We Can Do It (Remotely)!
Here is how remote work enables women to have fulfilling careers in tech
Company “remoteness” – measured as the fraction of postings that are for remote work – is associated with a larger share of female hires. Technical, marketing, and sales roles have faster growth in the share of female hires in remote companies compared to non-remote companies.
Company remoteness is also associated with higher work-life balance sentiment for female workers.
While remoteness is associated with longer time to promotion, the rates are the same for female and male employees.
By moving away from the classic office setting, remote work has unprecedentedly expanded the options available to both employers and employees. The flexibility offered by remote work is particularly enticing for female workers who aim to engage more actively in the labor market and foster their career advancement while maintaining a healthy work-life balance. On the one hand, remote work can increase gender equality in the labor market by offering more opportunities for women to participate in the labor force. On the other hand, remote work can be a curse for women if it makes them fall behind in career advancement. This week, Revelio Labs tries to answer the following question: Is remote work a blessing or a curse for women?
Our study, featured in Bloomberg, focuses on the tech industry primarily because much of its work has proved to be feasible in remote settings. First, we examine whether employers discriminate against women in hiring for remote positions. We find a positive correlation between a company’s “remoteness” – measured by the fraction of its postings that are for remote work – and female hiring. Going from being fully in-person to fully remote is associated with a 5.8 percentage point increase in the share of women in new hires.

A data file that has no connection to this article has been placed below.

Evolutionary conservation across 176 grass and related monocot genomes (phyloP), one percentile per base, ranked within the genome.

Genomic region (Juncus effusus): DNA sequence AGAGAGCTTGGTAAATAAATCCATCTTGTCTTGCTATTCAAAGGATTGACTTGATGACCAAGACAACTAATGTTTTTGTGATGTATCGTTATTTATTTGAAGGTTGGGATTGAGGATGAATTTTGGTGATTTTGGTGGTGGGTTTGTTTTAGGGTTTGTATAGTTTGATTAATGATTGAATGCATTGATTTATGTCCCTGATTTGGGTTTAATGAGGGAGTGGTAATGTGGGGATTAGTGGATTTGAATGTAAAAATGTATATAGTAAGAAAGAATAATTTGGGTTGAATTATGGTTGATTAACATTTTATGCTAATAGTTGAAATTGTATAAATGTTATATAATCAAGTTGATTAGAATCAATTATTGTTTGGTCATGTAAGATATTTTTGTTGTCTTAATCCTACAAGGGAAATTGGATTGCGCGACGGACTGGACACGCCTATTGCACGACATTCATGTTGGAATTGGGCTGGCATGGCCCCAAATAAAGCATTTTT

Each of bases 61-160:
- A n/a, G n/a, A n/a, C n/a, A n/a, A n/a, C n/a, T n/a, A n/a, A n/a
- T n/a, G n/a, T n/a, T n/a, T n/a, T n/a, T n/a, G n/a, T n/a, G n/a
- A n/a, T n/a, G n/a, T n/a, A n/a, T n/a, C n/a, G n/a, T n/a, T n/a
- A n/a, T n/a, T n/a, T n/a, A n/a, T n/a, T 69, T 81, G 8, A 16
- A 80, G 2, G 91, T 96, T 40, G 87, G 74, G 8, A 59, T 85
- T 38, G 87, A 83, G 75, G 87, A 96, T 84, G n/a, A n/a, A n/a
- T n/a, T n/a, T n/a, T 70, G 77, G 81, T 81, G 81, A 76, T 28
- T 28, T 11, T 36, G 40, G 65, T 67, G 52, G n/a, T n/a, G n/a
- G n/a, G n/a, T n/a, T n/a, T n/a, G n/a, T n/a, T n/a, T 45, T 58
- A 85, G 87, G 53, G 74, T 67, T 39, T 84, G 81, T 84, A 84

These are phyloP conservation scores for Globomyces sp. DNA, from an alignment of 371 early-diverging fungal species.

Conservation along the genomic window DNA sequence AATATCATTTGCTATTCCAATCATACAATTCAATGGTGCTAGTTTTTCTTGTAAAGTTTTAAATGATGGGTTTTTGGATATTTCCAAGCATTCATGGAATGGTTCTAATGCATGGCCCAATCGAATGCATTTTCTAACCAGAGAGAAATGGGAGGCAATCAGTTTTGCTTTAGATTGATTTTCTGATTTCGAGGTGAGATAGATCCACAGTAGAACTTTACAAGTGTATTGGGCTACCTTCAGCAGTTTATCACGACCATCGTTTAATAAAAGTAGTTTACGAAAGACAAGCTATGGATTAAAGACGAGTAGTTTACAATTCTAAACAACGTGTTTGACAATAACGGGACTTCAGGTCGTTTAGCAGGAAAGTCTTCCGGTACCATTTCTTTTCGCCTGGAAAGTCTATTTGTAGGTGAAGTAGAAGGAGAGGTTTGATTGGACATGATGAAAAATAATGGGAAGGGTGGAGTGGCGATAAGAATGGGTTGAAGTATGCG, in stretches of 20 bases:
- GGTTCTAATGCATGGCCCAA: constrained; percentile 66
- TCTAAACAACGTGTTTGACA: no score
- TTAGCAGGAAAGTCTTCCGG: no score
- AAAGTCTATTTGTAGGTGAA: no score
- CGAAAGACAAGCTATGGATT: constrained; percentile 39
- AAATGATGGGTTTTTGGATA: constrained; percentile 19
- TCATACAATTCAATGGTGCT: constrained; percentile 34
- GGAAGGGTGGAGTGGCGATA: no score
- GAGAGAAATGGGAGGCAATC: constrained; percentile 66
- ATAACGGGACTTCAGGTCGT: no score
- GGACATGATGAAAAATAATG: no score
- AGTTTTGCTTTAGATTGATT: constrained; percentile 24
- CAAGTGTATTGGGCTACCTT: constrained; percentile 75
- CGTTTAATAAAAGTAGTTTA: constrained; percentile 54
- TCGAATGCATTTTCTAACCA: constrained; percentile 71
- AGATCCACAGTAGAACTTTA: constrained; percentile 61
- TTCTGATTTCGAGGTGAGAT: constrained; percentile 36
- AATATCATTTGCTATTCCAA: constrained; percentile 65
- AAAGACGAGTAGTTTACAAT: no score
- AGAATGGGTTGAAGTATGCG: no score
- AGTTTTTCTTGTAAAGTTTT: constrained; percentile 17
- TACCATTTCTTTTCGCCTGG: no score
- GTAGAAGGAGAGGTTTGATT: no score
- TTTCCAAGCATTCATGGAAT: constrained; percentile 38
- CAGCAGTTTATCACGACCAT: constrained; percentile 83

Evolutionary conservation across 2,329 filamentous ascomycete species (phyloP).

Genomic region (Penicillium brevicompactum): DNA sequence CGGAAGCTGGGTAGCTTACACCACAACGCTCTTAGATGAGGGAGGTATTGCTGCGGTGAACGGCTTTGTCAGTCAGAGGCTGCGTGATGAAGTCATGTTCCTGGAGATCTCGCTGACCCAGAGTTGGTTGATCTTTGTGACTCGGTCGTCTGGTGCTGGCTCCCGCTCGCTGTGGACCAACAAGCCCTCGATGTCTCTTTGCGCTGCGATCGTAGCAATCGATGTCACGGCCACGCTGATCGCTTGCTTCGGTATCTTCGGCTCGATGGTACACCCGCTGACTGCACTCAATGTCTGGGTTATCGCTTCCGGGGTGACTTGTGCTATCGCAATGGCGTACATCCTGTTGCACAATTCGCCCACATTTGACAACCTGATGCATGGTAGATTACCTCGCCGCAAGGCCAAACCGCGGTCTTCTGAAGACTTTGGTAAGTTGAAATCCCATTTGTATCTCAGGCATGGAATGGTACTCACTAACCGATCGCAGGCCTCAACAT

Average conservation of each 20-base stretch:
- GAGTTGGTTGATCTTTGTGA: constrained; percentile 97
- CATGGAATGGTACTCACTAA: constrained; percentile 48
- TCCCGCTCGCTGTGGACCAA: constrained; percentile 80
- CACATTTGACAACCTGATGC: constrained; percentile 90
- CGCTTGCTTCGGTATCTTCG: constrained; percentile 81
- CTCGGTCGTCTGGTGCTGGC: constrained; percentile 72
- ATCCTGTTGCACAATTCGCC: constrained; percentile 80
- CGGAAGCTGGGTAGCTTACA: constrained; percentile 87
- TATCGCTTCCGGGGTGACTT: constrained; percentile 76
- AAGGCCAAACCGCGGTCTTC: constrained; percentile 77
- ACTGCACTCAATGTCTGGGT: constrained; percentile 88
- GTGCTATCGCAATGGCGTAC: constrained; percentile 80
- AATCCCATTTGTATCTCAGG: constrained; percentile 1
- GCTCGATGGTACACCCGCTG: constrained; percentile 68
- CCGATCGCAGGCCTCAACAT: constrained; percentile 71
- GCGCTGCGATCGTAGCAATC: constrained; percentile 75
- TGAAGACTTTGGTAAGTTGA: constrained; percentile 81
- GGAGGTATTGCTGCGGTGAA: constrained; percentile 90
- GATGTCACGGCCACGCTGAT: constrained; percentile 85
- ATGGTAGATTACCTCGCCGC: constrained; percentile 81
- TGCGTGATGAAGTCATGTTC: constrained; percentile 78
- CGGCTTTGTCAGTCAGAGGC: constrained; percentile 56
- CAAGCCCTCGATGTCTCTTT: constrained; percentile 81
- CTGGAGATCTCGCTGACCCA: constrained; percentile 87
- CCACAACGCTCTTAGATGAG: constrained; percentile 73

When holding constant factors such as role, company, and time, our labor market analysis reveals that changing a job from being fully in-person to fully remote corresponds to a 0.7 percentage point increase in the representation of females among new hires – a small but mighty win for female workers.
Next, we examine which roles in tech have seen the greatest increase in female representation among new hires. We find that when roles in data analysis, application engineering, infrastructure engineering, and product management become remote, female hiring increases relative to the same roles in companies that remain in-person.
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We have previously shown that employees generally prefer remote work. But do female employees prefer it more than male employees? Our labor market analysis uncovers a positive association between a company’s remoteness and employee work-life balance ratings. The correlation is stronger for female employees. We estimate that in a company that goes from being fully in-person to fully remote, average work-life balance scores increase by 0.61 points for females and by 0.46 points for males.
Although remote work increases employees’ job satisfaction, it might not be helpful for their career progression. An increasing share of remote work is associated with longer time to promotion for both men and women. Going from being fully in-person to fully remote is associated with 5.2 more months to promotion for men and 5.5 more months for women.
Far from being a curse, remote work is more of a blessing for women - especially women in technical roles. Whereas the benefits are particularly strong for women, the drawbacks of remote work seem to impact both genders equally.